Navigation services heavily rely on relationships, which means that the “who” of navigation services matters as much as the “what” being offered. Young parenting students are more likely to use services when they trust and connect with the navigator recommending them. When considering who should deliver navigation services for a program, program staff should ask themselves—and young parenting students— “Who might these students connect with?” By increasing the likelihood that young parenting students will connect with navigators, programs can increase the chances they use the services.

Peer navigators represent one option to improve relationships between young parenting students and navigators, and they can serve in many roles. Peer navigators can offer navigation services directly to students. Alternately, a peer navigator can complement services provided by an older navigator by serving as a liaison between young parenting students and the other navigator. Peer navigators may develop rapport more quickly with young parenting students than older navigators since they have similar lived experiences. Additionally, because peer navigators are usually more advanced in their educational paths or have already graduated, they can reflect on how their own experiences could have been improved and implement those improvements in their roles as navigators.

Given that peer navigators have their own responsibilities, it may be helpful to have flexible options for their involvement. For example, programs should consider offering multiple opportunities to provide feedback, along with options for tiered levels of involvement. If opportunities to provide feedback are planned in advance, peer navigators may be given options to inform decisions about program design, content, and/or approach. Peer navigators may also be offered three tiers of involvement that require, for example, 1–3 hours of involvement per month, 5–10 hours per month, or monthly or quarterly involvement over the year. Of course, peer navigators—as with any other support staff—should be compensated for their expertise and time. Regardless of effort level, all navigators should receive training and support. Reflective supervision or mental health check-ins can help navigators find their own balances. These supports are vital as navigation services are often crisis-based and can be overwhelming to navigators.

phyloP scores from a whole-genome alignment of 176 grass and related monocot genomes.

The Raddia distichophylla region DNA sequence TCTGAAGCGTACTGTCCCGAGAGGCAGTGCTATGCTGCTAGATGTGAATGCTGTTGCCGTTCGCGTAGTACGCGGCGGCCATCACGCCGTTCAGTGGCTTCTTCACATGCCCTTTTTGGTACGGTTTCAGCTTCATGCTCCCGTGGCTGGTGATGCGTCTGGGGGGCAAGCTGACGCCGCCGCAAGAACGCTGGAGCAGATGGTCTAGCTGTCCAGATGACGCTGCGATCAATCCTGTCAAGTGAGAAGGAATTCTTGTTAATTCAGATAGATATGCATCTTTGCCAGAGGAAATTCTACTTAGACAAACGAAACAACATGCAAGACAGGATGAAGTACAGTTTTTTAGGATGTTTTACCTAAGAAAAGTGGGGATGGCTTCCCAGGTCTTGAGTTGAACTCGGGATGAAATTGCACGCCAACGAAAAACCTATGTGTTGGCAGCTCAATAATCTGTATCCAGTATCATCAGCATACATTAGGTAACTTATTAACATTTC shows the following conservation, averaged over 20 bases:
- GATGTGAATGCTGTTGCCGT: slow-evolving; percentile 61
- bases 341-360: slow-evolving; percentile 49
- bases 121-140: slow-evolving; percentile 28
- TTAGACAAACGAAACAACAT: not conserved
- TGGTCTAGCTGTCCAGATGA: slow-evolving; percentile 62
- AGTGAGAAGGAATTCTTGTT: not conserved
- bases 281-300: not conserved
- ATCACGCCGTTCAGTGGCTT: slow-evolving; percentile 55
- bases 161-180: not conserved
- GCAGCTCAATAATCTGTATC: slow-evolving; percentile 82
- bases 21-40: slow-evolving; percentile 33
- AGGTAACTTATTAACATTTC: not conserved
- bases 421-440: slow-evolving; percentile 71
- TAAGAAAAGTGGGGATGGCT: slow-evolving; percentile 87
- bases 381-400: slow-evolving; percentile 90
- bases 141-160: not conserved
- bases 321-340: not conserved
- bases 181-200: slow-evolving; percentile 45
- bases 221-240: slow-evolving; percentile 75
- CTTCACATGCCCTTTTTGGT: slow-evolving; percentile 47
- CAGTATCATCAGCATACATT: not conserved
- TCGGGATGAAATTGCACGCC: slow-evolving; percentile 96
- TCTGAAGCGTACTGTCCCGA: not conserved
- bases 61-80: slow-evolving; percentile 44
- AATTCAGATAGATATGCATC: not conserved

Dig Deeper

  • What can you do to ensure a good fit between navigators and young parenting students?
  • How can you support navigators to maintain a healthy work-life balance (e.g., caseloads)?

Opportunity 2: Use a strengths-based approach and center equitable service delivery.

Taking a strengths-based approach—focusing on strengths rather than perceived weaknesses—can increase engagement in programs and services. As its name implies, a strengths-based approach values young parenting students’ capacity, skills, knowledge, and connections. Navigators can take a strengths-based approach by treating young parenting students as decision makers, rather than as passive recipients of services. In the navigator-young parenting student relationship, each brings different skills and strengths toward meeting the ultimate goal of supporting young parenting students. For example, the fact that young parents pursue higher education reflects their foundational motivation. They are, in fact, highly motivated by a desire to provide for their children. Celebrate young parenting students’ strengths and successes often to keep the big picture in mind—providing for their children.